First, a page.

After a hot summer, there is hope for a warm and mild September. Roses are still flowering but hydrangeas are changing colour into muted shades of green and dark red. As expected, autumn arrives with subtle changes in the light, with overcast skies, longer darker evenings, and nights of easy slumber while chilly rain thrashes monotonously against the windows. Rain coming down with a vengeance adds a rejuvenating sparkle to fruits, leaves and grasses alike, and is most welcome. At dawn, just after the rain, the freshly ploughed earth of the furrowed fields, still warm from the stored heat of the summer, exudes mystic clouds of chalk-blue steam. Noisy groups of swallows swoop gracefully above the dusk-etched rooftops of the barns, preparing for their winter migration.
October approaches slowly, changing with each step the faded colouring of the woodlands into shades ranging from sun-bleached fawns, golden-yellows, beiges and flaxen straw-hues to vivid reds, russets, plum-purples and rich, velvety browns.
The fields are tidy and barren, their harvest already a thing of the past. The season will come full with the first frost and autumn’s brilliant colouring of treetops and hedgerows. It is a time for gathering and storing of fruits, a time of making beverages. It is a time of making chutneys, pickles, plum dumplings and apple pies. At sunset, a skein of geese fly low above the town and soon they will be no more since it is time for migration. Autumn was called in the 16th century the ‘fall of the leaf’, and rightly so; it is hard to imagine this time of the year without the rustle of a bright, ankle-deep carpet covering the ground. Children love wading through piles of fallen leaves, looking for chestnuts or acorns. There is an abundance of blackberries in the hedgerows and wild mushrooms in the woodlands. Often hidden under trees and among wet grasses after rain, are shiny ceps, sticky fawn-coloured fungi, are known to experienced gatherers as ‘butter cups’. My favourite, chanterelle as they are called in France, are rusty-yellow, oddly funnel-shaped agaric. Ceps are often strung onto cotton thread, and when dry, kept in the larder to flavour and season stews. Fresh ceps and other mushrooms are delicious tossed in hot butter which brings out their wonderful flavour.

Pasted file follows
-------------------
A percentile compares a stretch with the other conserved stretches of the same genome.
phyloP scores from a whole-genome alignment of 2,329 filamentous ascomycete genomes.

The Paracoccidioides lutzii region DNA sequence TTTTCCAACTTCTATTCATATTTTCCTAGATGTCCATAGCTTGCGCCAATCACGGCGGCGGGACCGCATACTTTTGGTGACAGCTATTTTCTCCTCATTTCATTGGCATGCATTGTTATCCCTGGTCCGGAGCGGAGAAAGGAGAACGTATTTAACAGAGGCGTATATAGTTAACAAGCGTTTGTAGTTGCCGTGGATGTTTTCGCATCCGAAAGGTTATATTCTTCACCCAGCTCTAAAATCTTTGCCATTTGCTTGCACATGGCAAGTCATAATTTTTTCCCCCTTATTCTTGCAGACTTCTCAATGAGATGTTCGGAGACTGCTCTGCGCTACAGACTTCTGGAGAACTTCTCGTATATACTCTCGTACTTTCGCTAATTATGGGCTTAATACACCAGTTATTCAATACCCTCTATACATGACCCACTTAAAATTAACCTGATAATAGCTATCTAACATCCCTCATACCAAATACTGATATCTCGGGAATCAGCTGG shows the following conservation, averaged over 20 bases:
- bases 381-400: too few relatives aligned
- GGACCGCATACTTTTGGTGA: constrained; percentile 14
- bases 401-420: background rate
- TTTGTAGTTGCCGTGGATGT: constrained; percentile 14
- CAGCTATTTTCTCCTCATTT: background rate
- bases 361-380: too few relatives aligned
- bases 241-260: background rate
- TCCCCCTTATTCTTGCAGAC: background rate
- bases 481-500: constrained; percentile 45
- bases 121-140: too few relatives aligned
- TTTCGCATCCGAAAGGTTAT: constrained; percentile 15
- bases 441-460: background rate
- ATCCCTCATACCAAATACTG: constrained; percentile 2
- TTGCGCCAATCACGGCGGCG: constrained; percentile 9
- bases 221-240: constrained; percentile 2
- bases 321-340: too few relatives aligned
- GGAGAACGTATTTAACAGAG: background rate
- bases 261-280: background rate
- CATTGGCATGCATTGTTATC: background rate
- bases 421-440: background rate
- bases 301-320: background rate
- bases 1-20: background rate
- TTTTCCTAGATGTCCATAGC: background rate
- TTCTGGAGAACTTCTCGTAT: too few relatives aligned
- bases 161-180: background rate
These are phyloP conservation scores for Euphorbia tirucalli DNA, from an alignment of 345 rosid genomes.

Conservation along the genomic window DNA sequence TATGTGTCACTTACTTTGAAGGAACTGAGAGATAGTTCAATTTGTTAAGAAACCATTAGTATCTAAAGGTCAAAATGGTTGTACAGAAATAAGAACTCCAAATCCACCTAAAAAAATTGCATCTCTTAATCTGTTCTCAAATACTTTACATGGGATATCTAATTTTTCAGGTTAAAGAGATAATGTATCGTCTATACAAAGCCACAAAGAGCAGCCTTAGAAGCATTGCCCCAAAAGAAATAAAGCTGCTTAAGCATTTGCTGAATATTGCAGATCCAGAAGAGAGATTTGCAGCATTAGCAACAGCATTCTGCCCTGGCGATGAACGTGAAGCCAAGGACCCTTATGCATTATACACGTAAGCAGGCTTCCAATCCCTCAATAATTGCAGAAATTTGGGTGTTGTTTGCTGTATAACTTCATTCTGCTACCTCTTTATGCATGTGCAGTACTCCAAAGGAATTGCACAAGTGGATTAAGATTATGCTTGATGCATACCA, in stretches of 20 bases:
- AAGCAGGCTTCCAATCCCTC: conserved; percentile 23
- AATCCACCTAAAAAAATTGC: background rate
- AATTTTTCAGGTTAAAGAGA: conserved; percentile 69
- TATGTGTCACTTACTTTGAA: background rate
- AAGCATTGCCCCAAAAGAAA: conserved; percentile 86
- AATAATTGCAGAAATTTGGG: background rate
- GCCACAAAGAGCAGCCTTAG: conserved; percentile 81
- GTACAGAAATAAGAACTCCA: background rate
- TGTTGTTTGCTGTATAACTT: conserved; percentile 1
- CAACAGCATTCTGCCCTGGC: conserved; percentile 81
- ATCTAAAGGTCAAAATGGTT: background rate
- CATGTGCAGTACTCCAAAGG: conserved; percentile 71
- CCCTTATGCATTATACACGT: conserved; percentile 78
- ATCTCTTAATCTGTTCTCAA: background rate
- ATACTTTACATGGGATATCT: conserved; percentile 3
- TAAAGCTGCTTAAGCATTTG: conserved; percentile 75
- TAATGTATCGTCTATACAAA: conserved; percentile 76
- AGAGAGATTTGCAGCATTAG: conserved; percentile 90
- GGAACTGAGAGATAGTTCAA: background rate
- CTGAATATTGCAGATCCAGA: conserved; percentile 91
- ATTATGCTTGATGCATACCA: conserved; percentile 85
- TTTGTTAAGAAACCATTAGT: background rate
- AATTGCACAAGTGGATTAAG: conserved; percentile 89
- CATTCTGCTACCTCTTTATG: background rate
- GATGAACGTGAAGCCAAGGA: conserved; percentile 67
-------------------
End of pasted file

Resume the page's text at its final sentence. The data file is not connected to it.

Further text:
The orchard fruit harvest of apples, plums and pears is a time of storing fruit and making jams and making of cider. When I was young, I loved to get up at the crack of dawn and go into the mountain forest to pick blueberries. These grew in sunny clearings on short dense bushes, hidden amongst a multitude of tiny, dark-green leaves. It would take a long time not only because the bushes were laden with blueberries but also because purple-stained hands would often stray to fruit-inked mouths. At home, blueberries were served with yoghurt or with creamy milk.